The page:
Epopa, PS, Millogo, AA, Collins, CM, North, AR, Benedict, MQ, Tripet, F ORCID: https://orcid.org/0000-0002-7939-0712, OʼLoughlin, S, Dabiré, RK, Ouédraogo, GA and Diabaté, A (2020) Anopheles gambiae (s.l.) is found where few are looking: assessing mosquito diversity and density outside inhabited areas using diverse sampling methods. Parasites & Vectors, 13 (1). 516 - ?.

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Abstract

BACKGROUND: One of the promising current approaches to curb malaria lies in genetic vector control, the implementation of which will require an improved understanding of the movement of genetic constructs among mosquito populations. To predict potential gene flow from one area to another, it is important to begin to understand mosquito dynamics outside of the commonly-sampled village areas, and thus how genes may move between villages. This study assessed the presence and relative abundance of mosquitoes in a 6-km corridor between two villages in western Burkina Faso. METHODS: The area surrounding the villages was mapped and the road between them was used as the basis of a transect along which to sample. Five collection points were placed along this transect. To investigate both larval and adult mosquito presence, multiple sampling approaches were used surrounding each point: searching for larval sites in an area of 500 m radius, swarm sampling, human landing catches (HLC), CDC light traps and backpack aspiration catches of potential resting sites. Sampling took place twice: in September and October 2015. RESULTS: Adult mosquitoes from six species of Anopheles and three other genera were found along the whole transect. Anopheles gambiae (s.l.) was the most abundant followed by Anopheles nili and Anopheles coustani. Larvae of Anopheles spp. were found in small pools of surface water along the whole transect, though their presence increased with human proximity. HLC and aspiration were the most efficient methods of collecting adult mosquitoes along the whole transect, indicating that there are both host-seeking and resting mosquitoes well away from core village areas. In contrast, swarms of male mosquitoes, thought to be the principle mating locations of Anopheles spp. mosquitoes in West Africa, were only found close to the core village areas. CONCLUSIONS: This preliminary study indicates that Anopheles spp. mosquitoes are both present and breeding in low human-density areas along transit axes and provides both a relative evaluation of methods for use in these areas and evidence that gene flow between Sahelian population centres is likely. More robust and structured studies are nevertheless needed to come with stronger conclusions.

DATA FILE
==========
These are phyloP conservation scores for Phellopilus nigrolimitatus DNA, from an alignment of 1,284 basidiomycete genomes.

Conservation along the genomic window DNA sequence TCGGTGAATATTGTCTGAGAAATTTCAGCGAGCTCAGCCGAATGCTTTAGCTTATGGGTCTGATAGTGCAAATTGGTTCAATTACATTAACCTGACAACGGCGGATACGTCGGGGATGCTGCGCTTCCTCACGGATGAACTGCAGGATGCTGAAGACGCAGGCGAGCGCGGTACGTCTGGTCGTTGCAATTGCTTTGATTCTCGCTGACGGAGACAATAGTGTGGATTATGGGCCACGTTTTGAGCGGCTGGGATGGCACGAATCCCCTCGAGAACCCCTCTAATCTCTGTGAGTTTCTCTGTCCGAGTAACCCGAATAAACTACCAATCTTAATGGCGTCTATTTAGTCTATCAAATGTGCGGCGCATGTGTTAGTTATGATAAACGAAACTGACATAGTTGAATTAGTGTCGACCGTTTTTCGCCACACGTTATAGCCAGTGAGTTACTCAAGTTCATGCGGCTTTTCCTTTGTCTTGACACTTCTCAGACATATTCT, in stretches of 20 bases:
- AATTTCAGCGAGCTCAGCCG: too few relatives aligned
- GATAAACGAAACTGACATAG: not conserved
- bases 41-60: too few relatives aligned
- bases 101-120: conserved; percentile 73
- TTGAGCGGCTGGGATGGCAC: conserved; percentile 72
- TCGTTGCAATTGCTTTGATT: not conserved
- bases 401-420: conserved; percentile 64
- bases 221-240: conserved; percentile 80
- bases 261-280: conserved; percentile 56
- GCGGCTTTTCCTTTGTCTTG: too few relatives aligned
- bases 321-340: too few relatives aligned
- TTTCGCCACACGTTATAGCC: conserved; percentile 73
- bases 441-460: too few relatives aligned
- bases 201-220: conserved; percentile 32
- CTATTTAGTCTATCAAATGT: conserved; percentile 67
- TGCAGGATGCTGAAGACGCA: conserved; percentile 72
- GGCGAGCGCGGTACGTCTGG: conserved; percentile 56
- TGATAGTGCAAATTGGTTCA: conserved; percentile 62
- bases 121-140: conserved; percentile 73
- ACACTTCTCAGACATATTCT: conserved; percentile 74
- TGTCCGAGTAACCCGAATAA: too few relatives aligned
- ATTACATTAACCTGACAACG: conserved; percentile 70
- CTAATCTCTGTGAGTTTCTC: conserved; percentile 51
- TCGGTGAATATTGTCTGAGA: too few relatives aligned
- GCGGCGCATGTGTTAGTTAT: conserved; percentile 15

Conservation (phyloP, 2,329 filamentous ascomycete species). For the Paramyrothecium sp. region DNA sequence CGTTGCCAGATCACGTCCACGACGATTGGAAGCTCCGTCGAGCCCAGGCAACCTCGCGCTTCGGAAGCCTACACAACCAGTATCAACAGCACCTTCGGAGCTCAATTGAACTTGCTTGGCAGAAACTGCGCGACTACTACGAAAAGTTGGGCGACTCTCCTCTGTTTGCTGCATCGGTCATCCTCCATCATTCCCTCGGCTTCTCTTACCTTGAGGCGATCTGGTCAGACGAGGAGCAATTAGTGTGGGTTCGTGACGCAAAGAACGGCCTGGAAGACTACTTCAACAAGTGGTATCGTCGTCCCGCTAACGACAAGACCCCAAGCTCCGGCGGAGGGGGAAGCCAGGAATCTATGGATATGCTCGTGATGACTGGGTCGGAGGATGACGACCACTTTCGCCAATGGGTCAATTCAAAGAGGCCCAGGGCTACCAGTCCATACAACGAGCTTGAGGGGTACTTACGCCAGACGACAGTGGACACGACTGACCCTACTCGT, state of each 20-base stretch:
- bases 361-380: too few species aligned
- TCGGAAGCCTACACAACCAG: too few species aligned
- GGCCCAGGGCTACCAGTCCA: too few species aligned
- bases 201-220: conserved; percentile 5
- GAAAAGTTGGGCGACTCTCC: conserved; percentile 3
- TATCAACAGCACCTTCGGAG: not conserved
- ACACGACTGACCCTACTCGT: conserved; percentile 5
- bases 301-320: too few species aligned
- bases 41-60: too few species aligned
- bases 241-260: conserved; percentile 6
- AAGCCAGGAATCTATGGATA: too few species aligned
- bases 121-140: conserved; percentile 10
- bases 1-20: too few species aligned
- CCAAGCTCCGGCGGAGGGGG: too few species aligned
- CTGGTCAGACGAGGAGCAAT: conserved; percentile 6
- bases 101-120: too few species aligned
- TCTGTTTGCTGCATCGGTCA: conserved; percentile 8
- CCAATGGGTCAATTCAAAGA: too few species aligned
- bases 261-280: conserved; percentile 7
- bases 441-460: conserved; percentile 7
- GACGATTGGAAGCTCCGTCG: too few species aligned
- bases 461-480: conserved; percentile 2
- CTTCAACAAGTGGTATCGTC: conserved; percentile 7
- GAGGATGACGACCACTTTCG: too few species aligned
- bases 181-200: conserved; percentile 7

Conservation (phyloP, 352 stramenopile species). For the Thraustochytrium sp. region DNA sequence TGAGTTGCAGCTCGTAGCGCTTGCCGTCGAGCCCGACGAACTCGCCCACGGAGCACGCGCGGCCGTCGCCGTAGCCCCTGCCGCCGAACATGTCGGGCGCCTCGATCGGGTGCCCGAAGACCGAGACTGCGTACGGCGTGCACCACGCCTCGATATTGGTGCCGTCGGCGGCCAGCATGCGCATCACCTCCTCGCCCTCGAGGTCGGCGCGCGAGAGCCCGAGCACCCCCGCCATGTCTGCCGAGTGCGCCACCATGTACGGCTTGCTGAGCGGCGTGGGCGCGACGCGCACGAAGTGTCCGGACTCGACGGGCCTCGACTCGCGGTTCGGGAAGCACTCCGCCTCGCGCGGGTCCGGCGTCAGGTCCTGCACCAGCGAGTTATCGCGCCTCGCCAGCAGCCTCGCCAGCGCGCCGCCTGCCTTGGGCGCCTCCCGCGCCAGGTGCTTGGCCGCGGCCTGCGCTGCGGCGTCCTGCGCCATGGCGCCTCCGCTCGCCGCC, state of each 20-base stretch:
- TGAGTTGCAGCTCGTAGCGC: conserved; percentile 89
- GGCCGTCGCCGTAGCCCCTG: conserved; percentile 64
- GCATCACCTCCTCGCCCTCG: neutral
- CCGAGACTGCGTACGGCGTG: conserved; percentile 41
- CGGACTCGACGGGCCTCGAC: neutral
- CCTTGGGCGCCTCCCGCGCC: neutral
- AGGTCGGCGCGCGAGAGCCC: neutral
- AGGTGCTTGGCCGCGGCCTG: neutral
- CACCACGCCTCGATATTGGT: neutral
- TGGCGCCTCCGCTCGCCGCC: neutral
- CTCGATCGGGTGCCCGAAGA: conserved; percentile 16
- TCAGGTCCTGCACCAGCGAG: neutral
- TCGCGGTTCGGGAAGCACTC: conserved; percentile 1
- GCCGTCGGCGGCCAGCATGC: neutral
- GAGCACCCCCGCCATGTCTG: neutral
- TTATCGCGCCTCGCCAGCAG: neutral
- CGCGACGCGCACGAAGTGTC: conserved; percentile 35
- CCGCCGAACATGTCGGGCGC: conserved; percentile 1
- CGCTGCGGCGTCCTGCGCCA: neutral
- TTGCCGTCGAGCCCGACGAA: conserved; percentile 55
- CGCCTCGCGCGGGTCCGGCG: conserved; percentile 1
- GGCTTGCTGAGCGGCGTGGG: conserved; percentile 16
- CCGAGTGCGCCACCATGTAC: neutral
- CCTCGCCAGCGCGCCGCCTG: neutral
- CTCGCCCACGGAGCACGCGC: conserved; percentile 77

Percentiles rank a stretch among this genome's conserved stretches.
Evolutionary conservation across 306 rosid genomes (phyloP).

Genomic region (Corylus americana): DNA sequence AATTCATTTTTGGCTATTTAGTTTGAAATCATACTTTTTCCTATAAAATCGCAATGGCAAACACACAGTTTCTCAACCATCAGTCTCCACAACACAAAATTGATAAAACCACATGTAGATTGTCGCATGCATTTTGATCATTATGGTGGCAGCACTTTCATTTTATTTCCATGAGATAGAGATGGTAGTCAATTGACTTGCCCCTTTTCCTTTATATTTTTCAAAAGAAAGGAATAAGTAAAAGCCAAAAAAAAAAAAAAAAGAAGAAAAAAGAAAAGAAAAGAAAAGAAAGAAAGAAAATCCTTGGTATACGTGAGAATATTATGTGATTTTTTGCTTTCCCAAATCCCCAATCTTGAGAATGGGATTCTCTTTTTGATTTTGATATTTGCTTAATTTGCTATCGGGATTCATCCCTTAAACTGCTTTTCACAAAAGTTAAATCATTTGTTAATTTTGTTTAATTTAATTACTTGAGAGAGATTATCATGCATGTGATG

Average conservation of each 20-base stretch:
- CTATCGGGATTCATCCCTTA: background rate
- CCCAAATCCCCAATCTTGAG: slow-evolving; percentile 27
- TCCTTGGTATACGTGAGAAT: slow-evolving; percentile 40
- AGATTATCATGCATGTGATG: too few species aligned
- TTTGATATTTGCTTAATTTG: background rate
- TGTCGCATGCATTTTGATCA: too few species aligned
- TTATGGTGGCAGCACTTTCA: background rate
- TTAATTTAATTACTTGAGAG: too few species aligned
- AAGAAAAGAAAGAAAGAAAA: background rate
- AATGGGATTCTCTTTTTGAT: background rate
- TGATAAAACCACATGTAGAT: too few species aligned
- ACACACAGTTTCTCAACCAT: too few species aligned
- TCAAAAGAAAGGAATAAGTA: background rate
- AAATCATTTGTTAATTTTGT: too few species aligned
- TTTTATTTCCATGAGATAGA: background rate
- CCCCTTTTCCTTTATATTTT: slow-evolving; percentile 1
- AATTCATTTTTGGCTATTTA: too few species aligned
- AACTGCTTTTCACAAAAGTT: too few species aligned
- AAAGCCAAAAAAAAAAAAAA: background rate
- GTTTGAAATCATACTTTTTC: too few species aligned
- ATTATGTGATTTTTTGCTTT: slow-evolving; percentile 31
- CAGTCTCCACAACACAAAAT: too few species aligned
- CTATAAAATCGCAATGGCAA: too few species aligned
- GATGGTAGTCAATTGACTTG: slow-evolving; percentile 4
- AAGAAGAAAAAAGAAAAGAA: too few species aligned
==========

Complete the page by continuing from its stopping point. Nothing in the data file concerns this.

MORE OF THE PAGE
Item Type: Article
Additional Information: Open Access This article is licensed under a Creative Commons Attribution 4.0 International License, which permits use, sharing, adaptation, distribution and reproduction in any medium or format, as long as you give appropriate credit to the original author(s) and the source, provide a link to the Creative Commons licence, and indicate if changes were made. The images or other third party material in this article are included in the article's Creative Commons licence, unless indicated otherwise in a credit line to the material. If material is not included in the article's Creative Commons licence and your intended use is not permitted by statutory regulation or exceeds the permitted use, you will need to obtain permission directly from the copyright holder. To view a copy of this licence, visit http://creativecommons.org/licenses/by/4.0/. The Creative Commons Public Domain Dedication waiver (http://creativecommons.org/publicdomain/zero/1.0/) applies to the data made available in this article, unless otherwise stated in a credit line to the data.
Uncontrolled Keywords: Anopheles gambiae (s.l.) Genetic control Human settlements Mosquito sampling outside villages Vector control
Subjects: G Geography. Anthropology. Recreation > G Geography (General)
S Agriculture > SF Animal culture
Divisions: Faculty of Natural Sciences > School of Life Sciences
Related URLs:
Depositing User: Symplectic
Date Deposited: 16 Dec 2020 13:34
Last Modified: 16 Dec 2020 13:34
URI: https://eprints.keele.ac.uk/id/eprint/9001

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